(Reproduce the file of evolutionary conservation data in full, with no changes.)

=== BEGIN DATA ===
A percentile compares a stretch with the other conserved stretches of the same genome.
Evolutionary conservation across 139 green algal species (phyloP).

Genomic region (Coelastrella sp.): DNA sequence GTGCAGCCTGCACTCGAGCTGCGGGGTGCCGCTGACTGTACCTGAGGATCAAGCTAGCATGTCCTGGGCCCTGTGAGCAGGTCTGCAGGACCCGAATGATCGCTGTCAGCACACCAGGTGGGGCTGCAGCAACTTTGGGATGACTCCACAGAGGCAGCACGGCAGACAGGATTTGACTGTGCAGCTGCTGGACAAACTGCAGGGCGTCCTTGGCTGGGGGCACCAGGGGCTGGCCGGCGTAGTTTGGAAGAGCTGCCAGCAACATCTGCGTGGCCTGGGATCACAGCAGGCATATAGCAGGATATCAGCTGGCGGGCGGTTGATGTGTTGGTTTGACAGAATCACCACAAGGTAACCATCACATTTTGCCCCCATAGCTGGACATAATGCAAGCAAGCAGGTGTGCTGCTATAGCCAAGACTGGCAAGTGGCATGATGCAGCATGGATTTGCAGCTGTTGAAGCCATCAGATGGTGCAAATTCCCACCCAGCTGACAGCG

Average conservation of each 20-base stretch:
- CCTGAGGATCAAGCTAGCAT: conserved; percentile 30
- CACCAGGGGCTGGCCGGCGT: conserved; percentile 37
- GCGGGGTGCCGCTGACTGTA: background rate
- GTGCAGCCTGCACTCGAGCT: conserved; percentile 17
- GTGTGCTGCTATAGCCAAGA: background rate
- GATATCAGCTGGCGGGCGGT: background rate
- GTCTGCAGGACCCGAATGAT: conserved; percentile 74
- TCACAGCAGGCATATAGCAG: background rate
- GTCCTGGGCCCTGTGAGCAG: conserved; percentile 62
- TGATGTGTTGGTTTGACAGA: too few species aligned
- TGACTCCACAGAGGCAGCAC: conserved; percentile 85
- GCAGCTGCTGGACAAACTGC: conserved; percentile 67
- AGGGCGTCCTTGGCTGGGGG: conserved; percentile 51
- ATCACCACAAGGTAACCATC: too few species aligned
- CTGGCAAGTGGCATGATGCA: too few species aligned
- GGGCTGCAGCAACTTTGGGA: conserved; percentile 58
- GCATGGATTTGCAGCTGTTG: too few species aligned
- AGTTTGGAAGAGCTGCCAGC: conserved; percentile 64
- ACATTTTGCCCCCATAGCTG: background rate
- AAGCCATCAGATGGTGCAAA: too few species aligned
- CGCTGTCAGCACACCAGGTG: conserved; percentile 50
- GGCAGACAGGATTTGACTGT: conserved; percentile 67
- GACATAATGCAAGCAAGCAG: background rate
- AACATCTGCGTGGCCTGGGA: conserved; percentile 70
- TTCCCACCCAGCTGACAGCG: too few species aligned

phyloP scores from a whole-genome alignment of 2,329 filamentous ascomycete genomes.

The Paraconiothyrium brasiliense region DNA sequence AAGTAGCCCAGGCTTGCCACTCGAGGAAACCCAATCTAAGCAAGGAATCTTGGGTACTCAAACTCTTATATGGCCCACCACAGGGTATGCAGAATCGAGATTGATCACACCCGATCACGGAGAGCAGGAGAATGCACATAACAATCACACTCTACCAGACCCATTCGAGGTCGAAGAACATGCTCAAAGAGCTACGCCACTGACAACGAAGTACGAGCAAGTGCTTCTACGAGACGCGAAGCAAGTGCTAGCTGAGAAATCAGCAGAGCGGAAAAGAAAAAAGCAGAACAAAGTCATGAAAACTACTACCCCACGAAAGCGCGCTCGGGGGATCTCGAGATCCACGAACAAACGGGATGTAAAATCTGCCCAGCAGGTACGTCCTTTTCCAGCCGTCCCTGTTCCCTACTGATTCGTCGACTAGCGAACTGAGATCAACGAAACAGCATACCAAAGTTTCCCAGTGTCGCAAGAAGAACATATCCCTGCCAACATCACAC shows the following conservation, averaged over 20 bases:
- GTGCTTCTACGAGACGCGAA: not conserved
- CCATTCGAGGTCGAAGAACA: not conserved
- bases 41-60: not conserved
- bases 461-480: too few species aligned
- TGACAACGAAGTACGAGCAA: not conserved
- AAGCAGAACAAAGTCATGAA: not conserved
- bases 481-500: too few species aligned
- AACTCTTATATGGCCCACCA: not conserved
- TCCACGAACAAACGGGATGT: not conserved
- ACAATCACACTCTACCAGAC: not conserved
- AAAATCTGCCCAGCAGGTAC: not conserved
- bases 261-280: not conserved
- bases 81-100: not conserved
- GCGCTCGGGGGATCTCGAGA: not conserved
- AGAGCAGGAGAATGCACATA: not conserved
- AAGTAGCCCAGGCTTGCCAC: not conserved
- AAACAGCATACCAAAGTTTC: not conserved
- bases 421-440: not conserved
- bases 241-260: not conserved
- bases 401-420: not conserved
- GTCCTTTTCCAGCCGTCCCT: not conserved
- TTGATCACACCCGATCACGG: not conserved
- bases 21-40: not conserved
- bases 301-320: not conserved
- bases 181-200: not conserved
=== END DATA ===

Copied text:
A percentile compares a stretch with the other conserved stretches of the same genome.
Evolutionary conservation across 139 green algal species (phyloP).

Genomic region (Coelastrella sp.): DNA sequence GTGCAGCCTGCACTCGAGCTGCGGGGTGCCGCTGACTGTACCTGAGGATCAAGCTAGCATGTCCTGGGCCCTGTGAGCAGGTCTGCAGGACCCGAATGATCGCTGTCAGCACACCAGGTGGGGCTGCAGCAACTTTGGGATGACTCCACAGAGGCAGCACGGCAGACAGGATTTGACTGTGCAGCTGCTGGACAAACTGCAGGGCGTCCTTGGCTGGGGGCACCAGGGGCTGGCCGGCGTAGTTTGGAAGAGCTGCCAGCAACATCTGCGTGGCCTGGGATCACAGCAGGCATATAGCAGGATATCAGCTGGCGGGCGGTTGATGTGTTGGTTTGACAGAATCACCACAAGGTAACCATCACATTTTGCCCCCATAGCTGGACATAATGCAAGCAAGCAGGTGTGCTGCTATAGCCAAGACTGGCAAGTGGCATGATGCAGCATGGATTTGCAGCTGTTGAAGCCATCAGATGGTGCAAATTCCCACCCAGCTGACAGCG

Average conservation of each 20-base stretch:
- CCTGAGGATCAAGCTAGCAT: conserved; percentile 30
- CACCAGGGGCTGGCCGGCGT: conserved; percentile 37
- GCGGGGTGCCGCTGACTGTA: background rate
- GTGCAGCCTGCACTCGAGCT: conserved; percentile 17
- GTGTGCTGCTATAGCCAAGA: background rate
- GATATCAGCTGGCGGGCGGT: background rate
- GTCTGCAGGACCCGAATGAT: conserved; percentile 74
- TCACAGCAGGCATATAGCAG: background rate
- GTCCTGGGCCCTGTGAGCAG: conserved; percentile 62
- TGATGTGTTGGTTTGACAGA: too few species aligned
- TGACTCCACAGAGGCAGCAC: conserved; percentile 85
- GCAGCTGCTGGACAAACTGC: conserved; percentile 67
- AGGGCGTCCTTGGCTGGGGG: conserved; percentile 51
- ATCACCACAAGGTAACCATC: too few species aligned
- CTGGCAAGTGGCATGATGCA: too few species aligned
- GGGCTGCAGCAACTTTGGGA: conserved; percentile 58
- GCATGGATTTGCAGCTGTTG: too few species aligned
- AGTTTGGAAGAGCTGCCAGC: conserved; percentile 64
- ACATTTTGCCCCCATAGCTG: background rate
- AAGCCATCAGATGGTGCAAA: too few species aligned
- CGCTGTCAGCACACCAGGTG: conserved; percentile 50
- GGCAGACAGGATTTGACTGT: conserved; percentile 67
- GACATAATGCAAGCAAGCAG: background rate
- AACATCTGCGTGGCCTGGGA: conserved; percentile 70
- TTCCCACCCAGCTGACAGCG: too few species aligned

phyloP scores from a whole-genome alignment of 2,329 filamentous ascomycete genomes.

The Paraconiothyrium brasiliense region DNA sequence AAGTAGCCCAGGCTTGCCACTCGAGGAAACCCAATCTAAGCAAGGAATCTTGGGTACTCAAACTCTTATATGGCCCACCACAGGGTATGCAGAATCGAGATTGATCACACCCGATCACGGAGAGCAGGAGAATGCACATAACAATCACACTCTACCAGACCCATTCGAGGTCGAAGAACATGCTCAAAGAGCTACGCCACTGACAACGAAGTACGAGCAAGTGCTTCTACGAGACGCGAAGCAAGTGCTAGCTGAGAAATCAGCAGAGCGGAAAAGAAAAAAGCAGAACAAAGTCATGAAAACTACTACCCCACGAAAGCGCGCTCGGGGGATCTCGAGATCCACGAACAAACGGGATGTAAAATCTGCCCAGCAGGTACGTCCTTTTCCAGCCGTCCCTGTTCCCTACTGATTCGTCGACTAGCGAACTGAGATCAACGAAACAGCATACCAAAGTTTCCCAGTGTCGCAAGAAGAACATATCCCTGCCAACATCACAC shows the following conservation, averaged over 20 bases:
- GTGCTTCTACGAGACGCGAA: not conserved
- CCATTCGAGGTCGAAGAACA: not conserved
- bases 41-60: not conserved
- bases 461-480: too few species aligned
- TGACAACGAAGTACGAGCAA: not conserved
- AAGCAGAACAAAGTCATGAA: not conserved
- bases 481-500: too few species aligned
- AACTCTTATATGGCCCACCA: not conserved
- TCCACGAACAAACGGGATGT: not conserved
- ACAATCACACTCTACCAGAC: not conserved
- AAAATCTGCCCAGCAGGTAC: not conserved
- bases 261-280: not conserved
- bases 81-100: not conserved
- GCGCTCGGGGGATCTCGAGA: not conserved
- AGAGCAGGAGAATGCACATA: not conserved
- AAGTAGCCCAGGCTTGCCAC: not conserved
- AAACAGCATACCAAAGTTTC: not conserved
- bases 421-440: not conserved
- bases 241-260: not conserved
- bases 401-420: not conserved
- GTCCTTTTCCAGCCGTCCCT: not conserved
- TTGATCACACCCGATCACGG: not conserved
- bases 21-40: not conserved
- bases 301-320: not conserved
- bases 181-200: not conserved